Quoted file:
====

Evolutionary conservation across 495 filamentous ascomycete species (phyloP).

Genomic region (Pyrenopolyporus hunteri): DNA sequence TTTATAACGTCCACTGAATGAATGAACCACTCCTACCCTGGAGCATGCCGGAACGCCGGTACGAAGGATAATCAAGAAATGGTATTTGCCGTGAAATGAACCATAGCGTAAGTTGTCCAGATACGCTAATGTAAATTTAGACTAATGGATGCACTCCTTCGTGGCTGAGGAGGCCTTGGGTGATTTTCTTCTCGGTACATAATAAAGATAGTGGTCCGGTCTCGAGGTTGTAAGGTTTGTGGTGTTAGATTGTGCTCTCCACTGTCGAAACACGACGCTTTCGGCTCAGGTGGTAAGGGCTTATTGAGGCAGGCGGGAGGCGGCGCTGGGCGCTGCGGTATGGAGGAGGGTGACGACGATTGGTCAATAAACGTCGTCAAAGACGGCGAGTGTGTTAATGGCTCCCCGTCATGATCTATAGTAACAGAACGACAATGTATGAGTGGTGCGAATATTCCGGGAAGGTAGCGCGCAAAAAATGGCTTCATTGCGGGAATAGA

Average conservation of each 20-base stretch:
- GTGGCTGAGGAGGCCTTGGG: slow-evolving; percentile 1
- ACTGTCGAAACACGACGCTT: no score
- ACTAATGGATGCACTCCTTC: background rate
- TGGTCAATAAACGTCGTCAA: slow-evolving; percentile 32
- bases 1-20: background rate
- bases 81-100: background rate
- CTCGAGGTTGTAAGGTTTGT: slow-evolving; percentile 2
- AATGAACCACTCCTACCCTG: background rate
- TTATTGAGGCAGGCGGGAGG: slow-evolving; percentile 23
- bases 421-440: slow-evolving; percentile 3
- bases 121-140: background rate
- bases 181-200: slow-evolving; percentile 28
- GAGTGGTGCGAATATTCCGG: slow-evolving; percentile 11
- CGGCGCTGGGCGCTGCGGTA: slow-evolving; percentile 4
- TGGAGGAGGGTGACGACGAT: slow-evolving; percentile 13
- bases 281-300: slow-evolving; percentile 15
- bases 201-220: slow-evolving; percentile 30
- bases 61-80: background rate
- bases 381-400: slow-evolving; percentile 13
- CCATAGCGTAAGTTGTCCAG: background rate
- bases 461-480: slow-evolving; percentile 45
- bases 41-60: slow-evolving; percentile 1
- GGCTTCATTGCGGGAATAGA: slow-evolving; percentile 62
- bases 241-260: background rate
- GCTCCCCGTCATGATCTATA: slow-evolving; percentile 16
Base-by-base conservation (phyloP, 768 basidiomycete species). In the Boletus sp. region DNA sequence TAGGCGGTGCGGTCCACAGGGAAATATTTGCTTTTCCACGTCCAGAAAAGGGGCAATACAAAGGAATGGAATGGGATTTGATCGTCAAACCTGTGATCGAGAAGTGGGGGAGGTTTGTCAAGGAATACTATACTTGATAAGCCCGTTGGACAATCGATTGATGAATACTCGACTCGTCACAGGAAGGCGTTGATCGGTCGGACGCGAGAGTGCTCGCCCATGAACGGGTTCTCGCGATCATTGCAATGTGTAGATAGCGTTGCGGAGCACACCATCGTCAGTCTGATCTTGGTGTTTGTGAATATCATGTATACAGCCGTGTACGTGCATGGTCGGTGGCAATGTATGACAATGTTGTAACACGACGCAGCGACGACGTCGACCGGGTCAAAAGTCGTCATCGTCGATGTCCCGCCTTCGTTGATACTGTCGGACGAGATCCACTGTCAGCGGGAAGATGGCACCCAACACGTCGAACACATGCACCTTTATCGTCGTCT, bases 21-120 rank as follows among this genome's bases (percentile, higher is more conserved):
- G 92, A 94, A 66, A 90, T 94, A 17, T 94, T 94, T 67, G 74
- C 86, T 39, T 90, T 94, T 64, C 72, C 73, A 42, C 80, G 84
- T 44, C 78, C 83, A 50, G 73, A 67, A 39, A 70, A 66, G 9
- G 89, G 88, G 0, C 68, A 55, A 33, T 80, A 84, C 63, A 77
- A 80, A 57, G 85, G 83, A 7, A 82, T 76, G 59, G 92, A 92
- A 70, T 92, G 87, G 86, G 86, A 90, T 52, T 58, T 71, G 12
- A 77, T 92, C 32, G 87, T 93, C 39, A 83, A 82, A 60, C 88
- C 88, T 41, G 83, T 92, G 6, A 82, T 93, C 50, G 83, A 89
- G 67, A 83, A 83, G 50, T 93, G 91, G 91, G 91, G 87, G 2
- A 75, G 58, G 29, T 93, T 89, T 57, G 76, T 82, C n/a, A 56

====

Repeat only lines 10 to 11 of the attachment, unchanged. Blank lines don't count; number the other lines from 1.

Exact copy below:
- CTCGAGGTTGTAAGGTTTGT: slow-evolving; percentile 2
- AATGAACCACTCCTACCCTG: background rate